Lindsay runs Traditions Wellness Center with her mother, where she practices massage therapy.

When Lindsay isn't busy writing or treating her clients, you will find her stuffing cloth diapers, cleaning up after Hurricane Toddler, and trying out new vegan recipes.



Comments (6)

I 100% agree with this post. I moved from a super small community that I didn't meet the "criteria" to fit in with the other moms, and felt extremely ostracized. Since moving to a city not knowing anyone, I've really had to reach out and put myself out there to find other parents not only for my daughter, but for myself as well. It's been downright exhausting, and I do wish that at times other moms would just be able to connect on the level of respect, not necessarily having the exact same ways of doing things as a parent, but just be able to acknowledge that raising a child is by far the toughest, most exhausting, and most rewarding job. Tiring and lonely as it as at times, the certain times that I'm able to connect with other moms who are respectful, is truly something I'm thankful for, and understand why most of the other parts of the world already have this mentality towards parenting.
Beautifully said! Being part of a community, being connected and supporting one another are essential for successful parenting, however you define success for you.
Well said, thank you!
Supposing it to be conceded that humanity has acted at least not unnaturally in dividing itself into two halves, respectively typifying the ideals of special talent and of general sanity (since they are genuinely difficult to combine completely in one mind), it is not difficult to see why the line of cleavage has followed the line of sex, or why the female became the emblem of the universal and the male of the special and superior. Two gigantic facts of nature fixed it thus: first, that the woman who frequently fulfilled her functions literally could not be specially prominent in experiment and adventure; and second, that the same natural operation surrounded her with very young children, who require to be taught not so much anything as everything. Babies need not to be taught a trade, but to be introduced to a world. To put the matter shortly, woman is generally shut up in a house with a human being at the time when he asks all the questions that there are, and some that there aren’t. It would be odd if she retained any of the narrowness of a specialist. Now if anyone says that this duty of general enlightenment (even when freed from modern rules and hours, and exercised more spontaneously by a more protected person) is in itself too exacting and oppressive, I can understand the view. I can only answer that our race has thought it worth while to cast this burden on women in order to keep common-sense in the world. But when people begin to talk about this domestic duty as not merely difficult but trivial and dreary, I simply give up the question. For I cannot with the utmost energy of imagination conceive what they mean. When domesticity, for instance, is called drudgery, all the difficulty arises from a double meaning in the word. If drudgery only means dreadfully hard work, I admit the woman drudges in the home, as a man might drudge at the Cathedral of Amiens or drudge behind a gun at Trafalgar. But if it means that the hard work is more heavy because it is trifling, colorless and of small import to the soul, then as I say, I give it up; I do not know what the words mean. To be Queen Elizabeth within a definite area, deciding sales, banquets, labors and holidays; to be Whiteley within a certain area, providing toys, boots, sheets, cakes and books, to be Aristotle within a certain area, teaching morals, manners, theology, and hygiene; I can understand how this might exhaust the mind, but I cannot imagine how it could narrow it. How can it be a large career to tell other people’s children about the Rule of Three, and a small career to tell one’s own children about the universe? How can it be broad to be the same thing to everyone, and narrow to be everything to someone? No; a woman’s function is laborious, but because it is gigantic, not because it is minute. I will pity Mrs. Jones for the hugeness of her task; I will never pity her for its smallness. -What’s Wrong with the World by G.K. Chesterton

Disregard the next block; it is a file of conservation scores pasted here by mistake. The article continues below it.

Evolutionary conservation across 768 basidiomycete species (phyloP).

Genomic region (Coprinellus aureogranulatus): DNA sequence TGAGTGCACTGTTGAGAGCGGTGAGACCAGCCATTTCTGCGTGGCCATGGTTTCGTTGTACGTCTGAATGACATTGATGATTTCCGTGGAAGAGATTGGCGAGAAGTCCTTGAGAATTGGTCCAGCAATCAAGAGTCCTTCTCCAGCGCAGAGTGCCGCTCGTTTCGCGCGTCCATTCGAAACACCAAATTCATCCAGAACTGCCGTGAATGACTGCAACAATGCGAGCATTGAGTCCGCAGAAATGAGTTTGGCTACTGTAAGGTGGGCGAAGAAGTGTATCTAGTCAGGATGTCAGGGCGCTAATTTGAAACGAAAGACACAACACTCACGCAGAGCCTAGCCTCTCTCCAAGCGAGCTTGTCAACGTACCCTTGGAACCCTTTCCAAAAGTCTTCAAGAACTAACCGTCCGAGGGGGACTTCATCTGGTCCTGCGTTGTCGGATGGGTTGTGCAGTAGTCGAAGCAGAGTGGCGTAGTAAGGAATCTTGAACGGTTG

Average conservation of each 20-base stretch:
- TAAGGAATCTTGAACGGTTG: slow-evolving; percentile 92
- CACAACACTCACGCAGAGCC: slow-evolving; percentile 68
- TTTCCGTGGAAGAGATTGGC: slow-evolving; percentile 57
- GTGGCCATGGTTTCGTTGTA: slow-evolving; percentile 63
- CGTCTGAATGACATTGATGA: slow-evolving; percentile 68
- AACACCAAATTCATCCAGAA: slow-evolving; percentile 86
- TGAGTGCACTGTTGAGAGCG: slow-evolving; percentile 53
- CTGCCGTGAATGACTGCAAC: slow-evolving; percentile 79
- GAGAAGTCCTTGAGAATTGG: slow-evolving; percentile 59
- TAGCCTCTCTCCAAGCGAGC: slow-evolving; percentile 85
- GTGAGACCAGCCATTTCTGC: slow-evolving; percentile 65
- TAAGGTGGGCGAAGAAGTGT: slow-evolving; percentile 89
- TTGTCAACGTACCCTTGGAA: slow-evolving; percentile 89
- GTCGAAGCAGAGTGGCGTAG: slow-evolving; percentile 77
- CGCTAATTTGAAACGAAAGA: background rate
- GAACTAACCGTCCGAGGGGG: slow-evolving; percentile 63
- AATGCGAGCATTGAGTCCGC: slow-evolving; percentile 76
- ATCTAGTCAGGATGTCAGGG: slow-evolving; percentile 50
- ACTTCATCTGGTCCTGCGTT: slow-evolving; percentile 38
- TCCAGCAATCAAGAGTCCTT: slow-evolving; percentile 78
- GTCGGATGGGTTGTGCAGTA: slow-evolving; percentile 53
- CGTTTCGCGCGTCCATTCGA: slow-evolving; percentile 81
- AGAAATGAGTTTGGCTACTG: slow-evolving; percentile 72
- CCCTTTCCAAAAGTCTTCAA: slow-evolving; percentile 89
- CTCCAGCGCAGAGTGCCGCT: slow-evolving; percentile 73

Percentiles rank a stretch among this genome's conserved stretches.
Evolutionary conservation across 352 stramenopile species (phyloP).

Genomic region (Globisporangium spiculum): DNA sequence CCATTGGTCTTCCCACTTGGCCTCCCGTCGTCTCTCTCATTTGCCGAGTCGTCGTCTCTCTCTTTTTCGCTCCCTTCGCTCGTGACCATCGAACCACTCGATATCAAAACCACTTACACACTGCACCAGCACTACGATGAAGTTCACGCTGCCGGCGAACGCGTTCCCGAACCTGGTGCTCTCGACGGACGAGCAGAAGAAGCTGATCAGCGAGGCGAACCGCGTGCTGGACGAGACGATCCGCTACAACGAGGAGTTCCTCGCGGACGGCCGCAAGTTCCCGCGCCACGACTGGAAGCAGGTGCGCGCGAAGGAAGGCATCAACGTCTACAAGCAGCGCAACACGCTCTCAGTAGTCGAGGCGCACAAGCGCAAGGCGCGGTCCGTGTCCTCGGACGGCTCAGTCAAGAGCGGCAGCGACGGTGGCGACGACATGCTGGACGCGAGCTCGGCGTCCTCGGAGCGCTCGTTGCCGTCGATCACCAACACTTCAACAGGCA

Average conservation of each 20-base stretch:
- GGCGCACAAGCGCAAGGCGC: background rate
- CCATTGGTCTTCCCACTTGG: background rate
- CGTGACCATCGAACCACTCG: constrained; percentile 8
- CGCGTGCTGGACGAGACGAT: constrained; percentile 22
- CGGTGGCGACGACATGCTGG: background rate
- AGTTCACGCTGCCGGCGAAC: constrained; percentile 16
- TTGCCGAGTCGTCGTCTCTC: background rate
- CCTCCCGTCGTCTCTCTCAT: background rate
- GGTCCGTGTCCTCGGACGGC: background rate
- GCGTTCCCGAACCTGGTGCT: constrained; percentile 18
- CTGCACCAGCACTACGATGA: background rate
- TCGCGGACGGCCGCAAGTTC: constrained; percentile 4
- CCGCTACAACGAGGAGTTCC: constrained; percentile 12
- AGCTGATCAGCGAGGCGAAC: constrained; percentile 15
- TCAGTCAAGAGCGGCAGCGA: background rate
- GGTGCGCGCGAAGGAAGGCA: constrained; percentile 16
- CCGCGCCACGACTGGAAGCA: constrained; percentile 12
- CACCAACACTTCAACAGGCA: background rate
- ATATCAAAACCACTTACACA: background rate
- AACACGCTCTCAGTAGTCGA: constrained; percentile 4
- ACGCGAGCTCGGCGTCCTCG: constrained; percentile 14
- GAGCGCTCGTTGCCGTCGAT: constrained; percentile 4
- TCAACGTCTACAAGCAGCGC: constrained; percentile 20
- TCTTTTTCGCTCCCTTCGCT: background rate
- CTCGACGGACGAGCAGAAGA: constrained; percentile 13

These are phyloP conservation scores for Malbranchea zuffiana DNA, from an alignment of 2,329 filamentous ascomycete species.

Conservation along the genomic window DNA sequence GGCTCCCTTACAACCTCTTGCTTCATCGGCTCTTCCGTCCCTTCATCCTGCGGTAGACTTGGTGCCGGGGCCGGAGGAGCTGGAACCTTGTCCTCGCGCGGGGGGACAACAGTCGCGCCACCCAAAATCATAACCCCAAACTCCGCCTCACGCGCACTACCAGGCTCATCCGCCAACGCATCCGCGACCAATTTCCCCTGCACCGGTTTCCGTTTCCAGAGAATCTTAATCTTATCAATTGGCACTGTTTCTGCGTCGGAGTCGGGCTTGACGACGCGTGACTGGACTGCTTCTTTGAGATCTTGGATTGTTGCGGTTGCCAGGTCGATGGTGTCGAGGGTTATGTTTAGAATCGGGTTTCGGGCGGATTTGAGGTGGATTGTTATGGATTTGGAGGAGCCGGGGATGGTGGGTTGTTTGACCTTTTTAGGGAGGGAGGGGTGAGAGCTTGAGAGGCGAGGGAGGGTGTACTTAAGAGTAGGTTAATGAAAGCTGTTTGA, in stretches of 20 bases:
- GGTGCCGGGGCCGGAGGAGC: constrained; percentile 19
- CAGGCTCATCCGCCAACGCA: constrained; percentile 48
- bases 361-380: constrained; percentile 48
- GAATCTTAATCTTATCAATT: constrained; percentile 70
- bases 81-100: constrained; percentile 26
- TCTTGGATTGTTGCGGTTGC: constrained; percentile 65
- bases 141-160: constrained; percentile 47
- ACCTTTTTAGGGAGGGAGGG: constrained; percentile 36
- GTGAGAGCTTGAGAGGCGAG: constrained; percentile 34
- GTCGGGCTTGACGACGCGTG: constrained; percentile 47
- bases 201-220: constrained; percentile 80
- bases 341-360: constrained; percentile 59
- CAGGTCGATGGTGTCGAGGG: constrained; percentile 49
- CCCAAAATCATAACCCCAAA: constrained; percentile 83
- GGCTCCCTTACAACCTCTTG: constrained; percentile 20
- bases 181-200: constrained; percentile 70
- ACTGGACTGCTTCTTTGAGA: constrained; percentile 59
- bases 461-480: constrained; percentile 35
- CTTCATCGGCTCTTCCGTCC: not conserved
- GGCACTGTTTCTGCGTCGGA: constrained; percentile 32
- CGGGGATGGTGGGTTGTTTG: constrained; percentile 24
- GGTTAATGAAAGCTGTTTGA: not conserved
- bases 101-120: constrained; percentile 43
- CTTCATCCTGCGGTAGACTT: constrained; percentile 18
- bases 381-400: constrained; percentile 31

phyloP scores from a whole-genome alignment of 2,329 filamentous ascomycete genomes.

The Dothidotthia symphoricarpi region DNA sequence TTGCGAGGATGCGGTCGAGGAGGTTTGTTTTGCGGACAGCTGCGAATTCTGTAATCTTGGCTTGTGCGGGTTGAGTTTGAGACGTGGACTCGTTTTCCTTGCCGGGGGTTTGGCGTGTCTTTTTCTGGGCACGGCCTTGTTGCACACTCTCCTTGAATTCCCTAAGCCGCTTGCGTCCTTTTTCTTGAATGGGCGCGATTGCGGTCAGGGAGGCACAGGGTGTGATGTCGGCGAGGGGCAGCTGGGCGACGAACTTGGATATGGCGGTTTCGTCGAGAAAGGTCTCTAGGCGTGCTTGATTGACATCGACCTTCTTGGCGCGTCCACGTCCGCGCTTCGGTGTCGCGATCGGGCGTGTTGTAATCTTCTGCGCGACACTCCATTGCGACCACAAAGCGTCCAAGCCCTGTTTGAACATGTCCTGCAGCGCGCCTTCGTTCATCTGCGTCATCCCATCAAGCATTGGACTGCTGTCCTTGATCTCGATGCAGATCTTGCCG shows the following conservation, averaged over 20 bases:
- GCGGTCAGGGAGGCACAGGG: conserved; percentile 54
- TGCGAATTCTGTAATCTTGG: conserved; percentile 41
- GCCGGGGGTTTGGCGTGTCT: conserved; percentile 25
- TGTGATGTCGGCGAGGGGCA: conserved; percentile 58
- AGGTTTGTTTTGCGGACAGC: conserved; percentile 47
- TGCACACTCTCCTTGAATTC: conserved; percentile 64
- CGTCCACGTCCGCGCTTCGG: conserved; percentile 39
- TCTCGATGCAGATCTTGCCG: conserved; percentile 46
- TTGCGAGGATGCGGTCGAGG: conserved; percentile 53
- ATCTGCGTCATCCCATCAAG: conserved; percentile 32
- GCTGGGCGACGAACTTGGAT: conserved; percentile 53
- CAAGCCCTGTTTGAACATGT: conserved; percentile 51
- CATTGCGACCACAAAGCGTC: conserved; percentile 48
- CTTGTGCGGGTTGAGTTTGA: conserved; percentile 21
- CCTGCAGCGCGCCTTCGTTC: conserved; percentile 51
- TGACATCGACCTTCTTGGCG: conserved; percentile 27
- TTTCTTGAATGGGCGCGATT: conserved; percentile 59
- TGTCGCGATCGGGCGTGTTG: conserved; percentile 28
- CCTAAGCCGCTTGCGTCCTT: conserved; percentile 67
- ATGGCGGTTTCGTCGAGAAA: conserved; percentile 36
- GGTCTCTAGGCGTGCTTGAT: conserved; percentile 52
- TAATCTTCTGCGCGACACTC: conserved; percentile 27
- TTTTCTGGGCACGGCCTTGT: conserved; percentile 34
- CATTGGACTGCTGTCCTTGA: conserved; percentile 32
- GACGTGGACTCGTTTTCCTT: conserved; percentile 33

thanks for this article and i hope you enjoy and are encouraged from GKC
Thank god i am not alone. I left baby center becuase of all of the bashing and un neccesary and rude comments when all i was doing was asking other opinions, but then i would be judged on the ways i did things...this makes perfect sense and im glad to see im not alone and im not a horrible parent after all! we all have our own ways of doing things, short cuts and heck whatever is easier! Thank you!